I recently watched a movie called ‘Her’ starring Joaquin Phoenix and Scarlett Johansson. Set in the future the beautiful, strange and emotional story of a letter writer, Theodore Twombly (Phoenix) who, after separating from his girlfriend, downloads an intelligent computer operating system (OS) personified through a female voice, ‘Samantha’ played by Johansson.
Director Spike Jonze conceived the idea of the film after reading about Cleverbot, a web application that uses an artificial intelligence algorithm to have conversations with humans.
Twombly had quite simply created his ‘perfect’ woman. He had answered a few questions; What gender was he? What gender did he want? What was his relationship like with his mother, etc and then suddenly Samantha’s sultry, and endearingly shy voice is heard. A partner. All clean and new. Void of emotional baggage. Void of transference or counter transference or id or super ego or ego or any of that. I wonder what Freud, Jung, Lacan, Klein and the like would think of this.
If we’re going to use article intelligence technology to create the ‘perfect’ partner then based on a psychological analysis and view perhaps the answer lies in tapping into the reductionist psychology, to simply align each separate component with the AI and thus creating the perfect partner.
Moving away from psychology and into the realms and the future of artificial intelligence in Hong Kong an AI has become the world’s first company director.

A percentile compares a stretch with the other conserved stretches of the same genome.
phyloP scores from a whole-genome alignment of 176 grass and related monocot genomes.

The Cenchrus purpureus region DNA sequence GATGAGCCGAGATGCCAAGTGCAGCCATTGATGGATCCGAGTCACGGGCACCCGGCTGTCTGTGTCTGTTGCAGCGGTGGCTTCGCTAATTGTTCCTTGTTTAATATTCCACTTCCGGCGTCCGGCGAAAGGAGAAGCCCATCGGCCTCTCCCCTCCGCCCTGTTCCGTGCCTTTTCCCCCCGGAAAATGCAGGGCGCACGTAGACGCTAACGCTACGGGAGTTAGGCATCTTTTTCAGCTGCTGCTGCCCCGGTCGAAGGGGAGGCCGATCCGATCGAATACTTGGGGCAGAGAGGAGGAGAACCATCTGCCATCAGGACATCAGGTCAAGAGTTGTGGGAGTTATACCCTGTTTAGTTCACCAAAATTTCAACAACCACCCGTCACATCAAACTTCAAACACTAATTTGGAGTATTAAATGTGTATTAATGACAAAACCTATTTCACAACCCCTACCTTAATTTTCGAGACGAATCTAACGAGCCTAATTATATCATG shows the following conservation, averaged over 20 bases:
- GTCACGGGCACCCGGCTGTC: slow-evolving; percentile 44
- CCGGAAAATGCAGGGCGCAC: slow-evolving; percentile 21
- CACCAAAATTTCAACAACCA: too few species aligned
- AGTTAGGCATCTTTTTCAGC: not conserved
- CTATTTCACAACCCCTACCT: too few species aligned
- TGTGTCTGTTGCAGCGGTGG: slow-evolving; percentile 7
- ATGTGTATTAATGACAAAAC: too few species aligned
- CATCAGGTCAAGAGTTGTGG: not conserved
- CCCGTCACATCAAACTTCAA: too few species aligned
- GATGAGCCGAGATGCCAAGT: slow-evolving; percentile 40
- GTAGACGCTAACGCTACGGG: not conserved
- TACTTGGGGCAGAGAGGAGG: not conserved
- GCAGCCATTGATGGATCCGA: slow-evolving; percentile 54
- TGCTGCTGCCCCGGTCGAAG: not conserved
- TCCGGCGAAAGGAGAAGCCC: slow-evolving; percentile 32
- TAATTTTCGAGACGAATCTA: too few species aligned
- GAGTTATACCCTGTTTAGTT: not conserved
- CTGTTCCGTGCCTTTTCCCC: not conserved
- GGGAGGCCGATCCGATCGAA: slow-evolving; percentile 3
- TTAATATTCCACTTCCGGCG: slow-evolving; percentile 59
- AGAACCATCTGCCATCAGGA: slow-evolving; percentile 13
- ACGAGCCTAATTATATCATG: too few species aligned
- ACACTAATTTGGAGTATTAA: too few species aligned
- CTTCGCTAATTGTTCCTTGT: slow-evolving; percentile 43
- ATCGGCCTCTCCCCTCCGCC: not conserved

'In a world first, Japanese venture capital firm Deep Knowledge recently named an artificial intelligence (AI) to its board of directors.
The robot, named Vital, was chosen for its ability to pick up on market trends ‘not immediately obvious to humans’.
‘The bot has already helped make two major investment decisions in life science companies, Pathway Pharmaceuticals and InSilico Medicine.’
In Japan they are even looking into how an AI could generate stories from ideas already written by the late author Shinichi Hoshi who died in 1997. Could an AI eventually write a novel? Is that conceivably possible? Surely all the classics, the sonnets, the novels ever written were borne from human experience, love, loss, hate, life..? Does this blow the very foundation of literature out the window?
So, if these AI’s are becoming more and more ‘human’ would it be feasibly possible to fall in love with one? And just say we did, would that be so bad? A partner who loves us unconditionally, void of an emotional baggage that might clash with ours. A partner to whom we can tell our deepest secrets to, a partner who will never leave us, who will never be unfaithful, who will truly understand us. Isn’t that what we all want? Of course, the relationship will also be void of physicality but can we put that aside for all the other attributes of this perfect relationship? Would all the other positives balance the lack of physicality out?
Many of us have internet relationships or cyberships. These are relationships between people online. In many cases this is the only way people know each other. Is this bad? It’s not dissimilar to pen pals though if you think about it. I had a pen pal at school. We were designated one. She was from another country, France if I recall. We wrote to each other regularly about our lives, what we had done that week, our families, our friends. So now we do it online. No difference really. I didn’t know her, she didn’t know me and we never met. Cyberships can often be more honest and open. The fear of divulging a secret is diminished because the person isn’t present. Not similar to Twombly and ‘Samantha’. So was Twombly wrong or odd or unhinged to fall in love with a computer? Are cyberships or virtual relationships unhealthy? Are they affecting us cognitively? Are they changing us as human beings? Will our wants and needs change as we delve deeper and deeper into virtual worlds? I think, whether we like it or not we will soon find out…